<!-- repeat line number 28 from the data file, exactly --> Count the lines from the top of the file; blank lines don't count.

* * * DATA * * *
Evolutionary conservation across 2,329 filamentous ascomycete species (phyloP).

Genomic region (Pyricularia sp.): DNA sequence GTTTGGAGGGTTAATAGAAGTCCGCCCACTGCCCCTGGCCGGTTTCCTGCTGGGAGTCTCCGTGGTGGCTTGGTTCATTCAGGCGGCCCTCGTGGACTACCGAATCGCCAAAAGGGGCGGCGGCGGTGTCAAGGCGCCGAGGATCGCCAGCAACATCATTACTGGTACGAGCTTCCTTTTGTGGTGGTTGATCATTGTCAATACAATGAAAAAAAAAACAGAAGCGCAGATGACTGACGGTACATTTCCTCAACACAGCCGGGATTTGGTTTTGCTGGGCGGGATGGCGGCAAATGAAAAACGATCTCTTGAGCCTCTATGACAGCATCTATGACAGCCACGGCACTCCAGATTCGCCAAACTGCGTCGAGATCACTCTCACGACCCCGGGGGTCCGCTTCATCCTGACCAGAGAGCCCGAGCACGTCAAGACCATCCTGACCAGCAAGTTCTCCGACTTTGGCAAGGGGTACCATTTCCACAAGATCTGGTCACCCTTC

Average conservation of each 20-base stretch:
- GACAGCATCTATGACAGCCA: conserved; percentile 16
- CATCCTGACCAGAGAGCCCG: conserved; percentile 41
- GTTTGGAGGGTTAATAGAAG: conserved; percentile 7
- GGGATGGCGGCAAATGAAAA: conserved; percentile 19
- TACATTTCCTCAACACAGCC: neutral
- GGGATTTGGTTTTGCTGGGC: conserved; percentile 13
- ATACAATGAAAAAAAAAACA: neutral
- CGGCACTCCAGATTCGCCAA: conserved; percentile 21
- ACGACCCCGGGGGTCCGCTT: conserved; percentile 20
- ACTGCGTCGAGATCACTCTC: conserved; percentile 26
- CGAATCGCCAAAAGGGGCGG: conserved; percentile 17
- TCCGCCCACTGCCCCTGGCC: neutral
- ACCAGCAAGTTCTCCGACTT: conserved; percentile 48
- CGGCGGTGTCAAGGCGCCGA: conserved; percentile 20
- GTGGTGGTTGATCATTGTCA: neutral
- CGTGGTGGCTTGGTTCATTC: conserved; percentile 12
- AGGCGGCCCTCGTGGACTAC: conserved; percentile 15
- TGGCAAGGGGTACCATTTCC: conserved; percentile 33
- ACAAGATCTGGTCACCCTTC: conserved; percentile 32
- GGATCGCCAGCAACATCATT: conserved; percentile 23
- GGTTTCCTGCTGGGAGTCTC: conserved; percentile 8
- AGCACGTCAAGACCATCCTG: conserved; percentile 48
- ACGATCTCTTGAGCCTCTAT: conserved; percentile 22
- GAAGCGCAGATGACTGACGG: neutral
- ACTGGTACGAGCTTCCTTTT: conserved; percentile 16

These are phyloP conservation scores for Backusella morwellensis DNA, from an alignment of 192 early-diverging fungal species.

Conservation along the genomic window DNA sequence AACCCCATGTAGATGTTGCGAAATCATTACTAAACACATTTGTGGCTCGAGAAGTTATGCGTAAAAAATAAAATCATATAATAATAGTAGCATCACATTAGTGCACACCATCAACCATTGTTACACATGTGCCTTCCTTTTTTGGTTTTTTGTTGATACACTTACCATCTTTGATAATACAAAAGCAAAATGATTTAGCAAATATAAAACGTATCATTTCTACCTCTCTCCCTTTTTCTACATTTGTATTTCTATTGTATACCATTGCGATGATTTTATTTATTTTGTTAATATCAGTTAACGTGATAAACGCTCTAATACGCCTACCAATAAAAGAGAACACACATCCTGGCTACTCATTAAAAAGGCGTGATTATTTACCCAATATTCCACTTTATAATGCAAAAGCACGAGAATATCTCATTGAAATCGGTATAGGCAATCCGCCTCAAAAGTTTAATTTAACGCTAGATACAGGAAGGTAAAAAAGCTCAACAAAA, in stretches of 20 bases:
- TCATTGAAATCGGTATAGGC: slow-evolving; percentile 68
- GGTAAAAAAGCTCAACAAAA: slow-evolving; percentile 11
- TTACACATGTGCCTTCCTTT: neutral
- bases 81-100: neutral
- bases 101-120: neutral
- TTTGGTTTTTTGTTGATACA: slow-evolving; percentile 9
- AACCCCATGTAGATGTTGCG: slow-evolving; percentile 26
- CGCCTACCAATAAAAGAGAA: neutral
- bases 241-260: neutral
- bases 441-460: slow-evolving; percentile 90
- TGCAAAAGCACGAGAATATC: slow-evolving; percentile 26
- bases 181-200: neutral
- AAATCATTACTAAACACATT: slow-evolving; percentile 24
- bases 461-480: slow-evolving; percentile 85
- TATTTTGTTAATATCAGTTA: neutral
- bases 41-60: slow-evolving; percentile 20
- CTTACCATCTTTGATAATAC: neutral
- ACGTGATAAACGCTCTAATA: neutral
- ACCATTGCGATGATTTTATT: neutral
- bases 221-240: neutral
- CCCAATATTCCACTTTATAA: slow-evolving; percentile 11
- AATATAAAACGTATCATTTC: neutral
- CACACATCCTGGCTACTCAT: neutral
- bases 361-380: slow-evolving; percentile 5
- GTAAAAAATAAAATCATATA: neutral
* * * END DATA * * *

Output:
- ACTGGTACGAGCTTCCTTTT: conserved; percentile 16